Posted by: 3pomjaeger3 | 4 September 2013

4 September: Yowzer, yowzer, yowzer!

ImageLandbirds, particularly passerines, ruled today, such as this flock of 13 Dickcissels approaching the tower from the east.  All photos copyright on 4 September 2013 by Tony Leukering.  Click on image(s) to see larger version(s).

I arrived at the tower at 6:45 this morning to landbirds moving all over the place.  Ron Weeks showed up shortly after sunrise and we thoroughly enjoyed the morning, never knowing which way to look.  Up at the high flock of gnatcatchers or at the three Yellow Warblers or the flock of Eastern Kingbirds or the flock of Dickcissels or the flock of Baltimore Orioles.  Yowzer!

ImageOne of a crazy number of Blue-gray Gnatcatchers to pass by or, in this case, over the tower.

eaki-ad-m-smithpoint-9-04-13-tl-1-cropscreen-lowresEastern Kingbirds, such as this adult female, went by in good numbers.  Note the vague gray chest band, typical of the species.

baor-ad-f-smithpoint-9-04-13-tl-01-cropscreen-lowresSomeone obviously turned on the Baltimore Oriole spigot, as my high count for the season before today was just three.  Here is what is probably an adult female.

rthu-f-smithpoint-9-04-13-tl-1-cropscreen-lowresThough there were a lot (and I mean a lot!) of Ruby-throated Hummingbirds visiting the tower feeders today (they went through a LOT of juice!), I also clicked individuals migrating by heading for the Bay, like this female; I tallied 61 such!

In mid-morning, about when the raptors normally start getting up, we were treated to near constant booming of the various thunderstorms out on the barrier islands and east of us, the latter heading our way.  I left the tower at 10:15 to let one of those pass almost right over us, dropping a chunk of rain on me as it went by; I returned to the top of the tower 30 minutes later.  These storms that delayed the morning uplift of the raptors intending to migrate kept popping up around me, essentially killing whatever flight I was going to get.  The landbird flight, however, made up for that lack, as evidenced by some selected highlights of migrating birds below.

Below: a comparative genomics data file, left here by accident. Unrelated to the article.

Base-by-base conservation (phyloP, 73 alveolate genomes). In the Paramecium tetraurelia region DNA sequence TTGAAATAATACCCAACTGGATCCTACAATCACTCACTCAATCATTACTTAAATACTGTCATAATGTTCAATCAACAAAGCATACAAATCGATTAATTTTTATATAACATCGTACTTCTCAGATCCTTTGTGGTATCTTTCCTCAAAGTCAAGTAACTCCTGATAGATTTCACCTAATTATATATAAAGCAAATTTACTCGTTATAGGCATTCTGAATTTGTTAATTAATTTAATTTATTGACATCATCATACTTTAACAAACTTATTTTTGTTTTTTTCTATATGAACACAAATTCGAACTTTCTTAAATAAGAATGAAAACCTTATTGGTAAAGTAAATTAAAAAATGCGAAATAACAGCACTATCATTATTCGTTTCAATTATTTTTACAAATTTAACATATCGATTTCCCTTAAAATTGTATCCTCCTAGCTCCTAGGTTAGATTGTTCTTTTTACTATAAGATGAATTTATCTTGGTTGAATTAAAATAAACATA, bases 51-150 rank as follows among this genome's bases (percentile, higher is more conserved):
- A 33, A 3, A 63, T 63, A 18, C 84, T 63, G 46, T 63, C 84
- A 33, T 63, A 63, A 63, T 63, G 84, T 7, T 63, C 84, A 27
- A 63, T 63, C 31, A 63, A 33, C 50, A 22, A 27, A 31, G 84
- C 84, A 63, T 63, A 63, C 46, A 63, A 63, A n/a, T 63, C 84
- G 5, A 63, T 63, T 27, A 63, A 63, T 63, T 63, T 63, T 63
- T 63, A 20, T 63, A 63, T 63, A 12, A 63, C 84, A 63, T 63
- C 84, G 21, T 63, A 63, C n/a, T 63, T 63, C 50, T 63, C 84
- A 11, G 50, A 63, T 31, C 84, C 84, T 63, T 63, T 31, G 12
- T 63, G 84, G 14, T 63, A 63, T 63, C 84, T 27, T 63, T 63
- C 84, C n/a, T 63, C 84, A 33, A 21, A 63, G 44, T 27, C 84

• Blue-gray Gnatcatcher – 722 ( my record from yesterday was blown away!!)
  • Northern Waterthrush – 1
  • Black-and-white Warbler – 2
  • Yellow Warbler – 41
  • Blue Grosbeak – 40
  • Dickcissel – 165
  • Orchard Oriole – 33
  • Baltimore Oriole – 47

ospr-smithpoint-9-04-13-tl-1-cropscreen-lowresAfter 1 pm, a few raptors deigned to get going, no doubt just to keep me from getting skunked.  These two Ospreys started it off.

Raptors counted:

  • Osprey – 2
  • Broad-winged Hawk – 7
  • Swainson’s Hawk – 1
  • Total – 10 (for a season total of precisely 700)

The most important event of the day happened six minutes before I was to leave the tower when I averted disaster by finally finding an Olive-sided Flycatcher for the day!  Thus, my string of perfection, that is, at least one Olive-sided a day for the season, was kept alive.

Today’s eBird checklist

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Responses

  1. Love the reporting–how are the Mosquitos? That would be a deciding factor in my traveling for the event–Yvonne Davis

  2. Mozzies are never a problem on the tower during the day, so they should not keep you from visiting. The fields and mottes, well that’s another story entirely.


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